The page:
A BOY who suffered catastrophic brain damage as a baby after a catalogue of errors at Bradford Royal Infirmary (BRI) is to receive millions of pounds in compensation.

The boy, who is now 10, and cannot be identified for legal reasons, is severely disabled and completely dependent on others for all of his needs. He is unable to walk, is registered blind and has no speech, meaning he requires specialist carers 24-hours a day.

The High Court in London yesterday agreed the settlement of around £10 million should be paid to the boy to pay for the care he will need for the rest of his life. It will also enable him to live in a house specially adapted for his disabilities and access specialist equipment and therapies. 

JMW, the law firm which handled the case, said that in 2017, Bradford Teaching Hospitals NHS Foundation Trust admitted its failures caused the boy’s brain damage after its investigation revealed a catalogue of errors at the BRI led to his mother becoming critically ill with sepsis, and the boy’s brain being starved of oxygen.

His mother said that nothing could ever make up for the devastating impact on her son and her family, but she hopes lessons have been learned to protect other patients from similar tragedies.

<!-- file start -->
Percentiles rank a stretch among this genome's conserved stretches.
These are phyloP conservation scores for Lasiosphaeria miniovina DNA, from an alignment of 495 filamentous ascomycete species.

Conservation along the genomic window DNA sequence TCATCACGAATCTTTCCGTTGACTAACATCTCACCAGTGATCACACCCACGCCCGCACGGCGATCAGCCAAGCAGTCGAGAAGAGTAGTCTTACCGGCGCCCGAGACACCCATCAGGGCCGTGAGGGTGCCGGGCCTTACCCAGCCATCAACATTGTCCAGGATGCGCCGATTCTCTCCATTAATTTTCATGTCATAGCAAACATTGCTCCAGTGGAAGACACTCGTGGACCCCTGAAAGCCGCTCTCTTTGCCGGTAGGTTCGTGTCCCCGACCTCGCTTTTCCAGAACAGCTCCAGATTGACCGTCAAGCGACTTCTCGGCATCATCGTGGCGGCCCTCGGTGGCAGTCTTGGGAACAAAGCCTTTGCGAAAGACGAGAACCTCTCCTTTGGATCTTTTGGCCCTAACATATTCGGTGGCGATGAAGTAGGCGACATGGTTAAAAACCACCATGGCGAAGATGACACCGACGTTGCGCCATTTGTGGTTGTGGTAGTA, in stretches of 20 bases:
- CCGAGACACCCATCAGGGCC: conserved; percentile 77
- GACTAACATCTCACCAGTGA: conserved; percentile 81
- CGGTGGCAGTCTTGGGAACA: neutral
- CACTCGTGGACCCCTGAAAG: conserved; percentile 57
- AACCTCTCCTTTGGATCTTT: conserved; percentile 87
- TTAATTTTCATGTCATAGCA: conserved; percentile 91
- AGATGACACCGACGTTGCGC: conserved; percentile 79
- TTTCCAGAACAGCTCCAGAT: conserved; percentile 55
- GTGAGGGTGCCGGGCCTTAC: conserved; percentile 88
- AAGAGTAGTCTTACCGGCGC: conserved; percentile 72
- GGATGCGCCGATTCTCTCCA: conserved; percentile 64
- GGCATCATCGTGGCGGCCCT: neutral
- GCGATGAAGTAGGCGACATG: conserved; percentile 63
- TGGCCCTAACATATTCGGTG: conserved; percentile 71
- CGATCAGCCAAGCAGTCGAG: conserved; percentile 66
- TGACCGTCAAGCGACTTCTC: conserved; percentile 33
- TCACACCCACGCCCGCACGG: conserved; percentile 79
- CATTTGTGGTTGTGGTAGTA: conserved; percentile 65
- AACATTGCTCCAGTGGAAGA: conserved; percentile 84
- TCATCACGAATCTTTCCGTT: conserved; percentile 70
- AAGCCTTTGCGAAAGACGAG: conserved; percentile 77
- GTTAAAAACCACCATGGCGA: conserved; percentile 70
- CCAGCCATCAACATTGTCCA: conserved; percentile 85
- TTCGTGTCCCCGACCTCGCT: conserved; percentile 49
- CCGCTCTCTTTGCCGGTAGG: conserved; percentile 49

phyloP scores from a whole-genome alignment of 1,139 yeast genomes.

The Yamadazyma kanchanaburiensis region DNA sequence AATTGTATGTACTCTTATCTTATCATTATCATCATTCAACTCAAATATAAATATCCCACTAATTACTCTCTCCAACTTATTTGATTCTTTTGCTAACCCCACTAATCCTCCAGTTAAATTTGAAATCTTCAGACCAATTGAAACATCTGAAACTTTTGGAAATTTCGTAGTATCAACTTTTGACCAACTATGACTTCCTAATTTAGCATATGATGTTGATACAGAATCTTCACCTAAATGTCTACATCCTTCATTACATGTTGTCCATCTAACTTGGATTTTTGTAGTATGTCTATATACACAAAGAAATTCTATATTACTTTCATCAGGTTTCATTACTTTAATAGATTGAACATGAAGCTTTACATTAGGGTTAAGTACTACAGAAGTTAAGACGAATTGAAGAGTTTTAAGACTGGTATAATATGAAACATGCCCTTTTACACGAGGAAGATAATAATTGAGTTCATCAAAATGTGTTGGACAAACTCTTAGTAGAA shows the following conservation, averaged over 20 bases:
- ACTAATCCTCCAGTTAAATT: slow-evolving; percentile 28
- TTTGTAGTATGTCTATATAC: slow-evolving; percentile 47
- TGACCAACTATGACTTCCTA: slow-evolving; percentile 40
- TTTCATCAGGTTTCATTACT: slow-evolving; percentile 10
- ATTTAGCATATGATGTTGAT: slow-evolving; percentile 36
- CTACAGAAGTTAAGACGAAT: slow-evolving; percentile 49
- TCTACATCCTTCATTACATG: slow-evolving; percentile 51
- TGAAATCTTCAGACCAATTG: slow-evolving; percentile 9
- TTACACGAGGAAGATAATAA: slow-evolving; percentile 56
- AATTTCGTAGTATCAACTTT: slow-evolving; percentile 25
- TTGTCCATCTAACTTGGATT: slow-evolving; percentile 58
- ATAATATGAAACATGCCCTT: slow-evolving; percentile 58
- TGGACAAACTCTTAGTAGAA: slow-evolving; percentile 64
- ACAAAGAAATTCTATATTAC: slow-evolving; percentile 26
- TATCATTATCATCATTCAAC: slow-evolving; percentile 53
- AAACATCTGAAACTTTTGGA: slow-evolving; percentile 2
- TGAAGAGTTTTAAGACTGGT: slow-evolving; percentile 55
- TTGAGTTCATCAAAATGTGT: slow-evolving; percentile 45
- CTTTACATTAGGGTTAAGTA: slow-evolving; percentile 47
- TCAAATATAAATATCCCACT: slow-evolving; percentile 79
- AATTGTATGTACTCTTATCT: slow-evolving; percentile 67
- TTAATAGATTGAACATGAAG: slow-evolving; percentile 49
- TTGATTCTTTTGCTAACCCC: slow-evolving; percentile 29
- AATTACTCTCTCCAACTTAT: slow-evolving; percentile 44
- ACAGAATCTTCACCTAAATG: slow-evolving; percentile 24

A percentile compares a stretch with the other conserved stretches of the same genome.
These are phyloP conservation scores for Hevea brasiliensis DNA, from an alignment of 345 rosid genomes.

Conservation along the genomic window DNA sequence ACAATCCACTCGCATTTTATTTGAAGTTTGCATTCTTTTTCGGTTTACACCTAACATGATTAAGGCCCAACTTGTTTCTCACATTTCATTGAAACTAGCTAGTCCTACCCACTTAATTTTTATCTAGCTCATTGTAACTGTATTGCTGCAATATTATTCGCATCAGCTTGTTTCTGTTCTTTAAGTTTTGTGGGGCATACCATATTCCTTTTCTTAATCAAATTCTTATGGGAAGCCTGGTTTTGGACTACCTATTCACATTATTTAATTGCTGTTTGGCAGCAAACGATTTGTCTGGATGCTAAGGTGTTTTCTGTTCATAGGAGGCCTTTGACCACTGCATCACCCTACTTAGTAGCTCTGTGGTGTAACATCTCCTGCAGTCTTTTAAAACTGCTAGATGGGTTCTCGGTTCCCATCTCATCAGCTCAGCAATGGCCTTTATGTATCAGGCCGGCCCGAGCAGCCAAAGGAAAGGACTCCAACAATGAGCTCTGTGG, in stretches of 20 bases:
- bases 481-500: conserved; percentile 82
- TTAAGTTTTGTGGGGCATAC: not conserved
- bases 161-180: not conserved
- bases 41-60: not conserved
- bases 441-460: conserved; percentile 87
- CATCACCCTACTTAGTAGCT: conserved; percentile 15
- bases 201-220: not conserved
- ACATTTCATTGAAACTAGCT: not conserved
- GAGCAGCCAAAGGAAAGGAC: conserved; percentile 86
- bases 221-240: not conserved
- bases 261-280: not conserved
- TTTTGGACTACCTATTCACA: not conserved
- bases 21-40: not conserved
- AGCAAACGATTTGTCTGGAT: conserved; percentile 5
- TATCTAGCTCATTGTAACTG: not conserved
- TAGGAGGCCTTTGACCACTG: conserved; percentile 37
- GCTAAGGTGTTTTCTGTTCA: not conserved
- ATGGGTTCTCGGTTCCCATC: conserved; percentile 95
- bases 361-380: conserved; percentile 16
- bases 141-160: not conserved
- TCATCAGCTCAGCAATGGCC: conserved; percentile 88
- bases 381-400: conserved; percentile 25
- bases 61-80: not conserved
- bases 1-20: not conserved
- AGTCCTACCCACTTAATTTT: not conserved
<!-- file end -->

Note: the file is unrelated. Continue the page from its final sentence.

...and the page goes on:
She said: “This has been a horrendous ordeal that I would not wish on anyone. Nothing can give my son the life most other 10-year-old boys take for granted because of the appalling standard of care we received. It’s heart-breaking to think of any other families suffering as we have and hospitals need to understand the life-changing consequences their actions have. I am relieved that my son will be taken care of financially for the rest of his life but no amount of money could ever make up for what happened to him.”

JMW said the boy’s mother had a tube fitted in her kidney during her pregnancy to drain urine after she developed kidney stones.

Around the end of her pregnancy she noticed this was not working and attended hospital, at which point the tube fell out and she was admitted to hospital.

Angharad Hughes, a partner specialising in brain injury cases at the law firm, said “From the point of his mother’s admission to hospital things went badly wrong and the situation was completely mismanaged leading to a catalogue of appalling errors.

"A simple urine sample was not taken to check for a urinary tract infection (UTI), her care was not discussed with a senior doctor and a plan was not put in place to re-site the tube and deliver the baby safely.

"She was in fact suffering from a UTI, and when she became seriously unwell she was not seen urgently by a doctor or given appropriate antibiotic treatment. The consequences were traumatic, devastating and completely avoidable. Her body became overwhelmed with infection, and as well as posing an enormous threat to her life it had grave consequences for her unborn child.”

A spokesperson for Bradford Teaching Hospitals, said: “We are pleased that the claim has been resolved and would like to take this opportunity to wish the claimant and their family the best for the future.”